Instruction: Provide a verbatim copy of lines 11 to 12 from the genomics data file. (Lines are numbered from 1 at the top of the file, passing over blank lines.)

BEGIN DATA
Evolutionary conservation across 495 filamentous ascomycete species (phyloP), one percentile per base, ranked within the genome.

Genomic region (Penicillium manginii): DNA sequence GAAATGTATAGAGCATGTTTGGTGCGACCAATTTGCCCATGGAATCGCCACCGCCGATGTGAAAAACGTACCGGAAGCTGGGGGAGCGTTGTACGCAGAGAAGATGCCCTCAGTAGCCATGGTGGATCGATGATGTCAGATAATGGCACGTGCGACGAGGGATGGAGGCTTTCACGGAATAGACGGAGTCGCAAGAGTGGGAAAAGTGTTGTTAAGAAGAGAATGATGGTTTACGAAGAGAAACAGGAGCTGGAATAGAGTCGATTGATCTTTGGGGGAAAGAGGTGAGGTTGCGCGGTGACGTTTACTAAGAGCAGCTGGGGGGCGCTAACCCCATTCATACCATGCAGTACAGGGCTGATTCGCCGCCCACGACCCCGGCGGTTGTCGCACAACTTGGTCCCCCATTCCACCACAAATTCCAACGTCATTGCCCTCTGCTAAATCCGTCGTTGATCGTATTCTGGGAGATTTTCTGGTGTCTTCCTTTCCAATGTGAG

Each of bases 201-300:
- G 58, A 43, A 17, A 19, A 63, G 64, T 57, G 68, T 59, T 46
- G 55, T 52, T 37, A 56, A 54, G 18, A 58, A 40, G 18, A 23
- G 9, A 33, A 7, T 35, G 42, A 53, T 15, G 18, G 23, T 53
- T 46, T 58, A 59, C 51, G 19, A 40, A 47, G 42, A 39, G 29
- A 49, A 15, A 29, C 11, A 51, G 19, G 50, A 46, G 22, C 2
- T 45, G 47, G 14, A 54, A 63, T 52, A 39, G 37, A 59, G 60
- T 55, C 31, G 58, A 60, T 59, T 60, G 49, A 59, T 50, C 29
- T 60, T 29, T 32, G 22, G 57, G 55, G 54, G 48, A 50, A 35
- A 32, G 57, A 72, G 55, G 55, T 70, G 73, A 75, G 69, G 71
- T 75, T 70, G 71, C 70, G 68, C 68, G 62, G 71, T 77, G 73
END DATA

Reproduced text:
- T 60, T 29, T 32, G 22, G 57, G 55, G 54, G 48, A 50, A 35
- A 32, G 57, A 72, G 55, G 55, T 70, G 73, A 75, G 69, G 71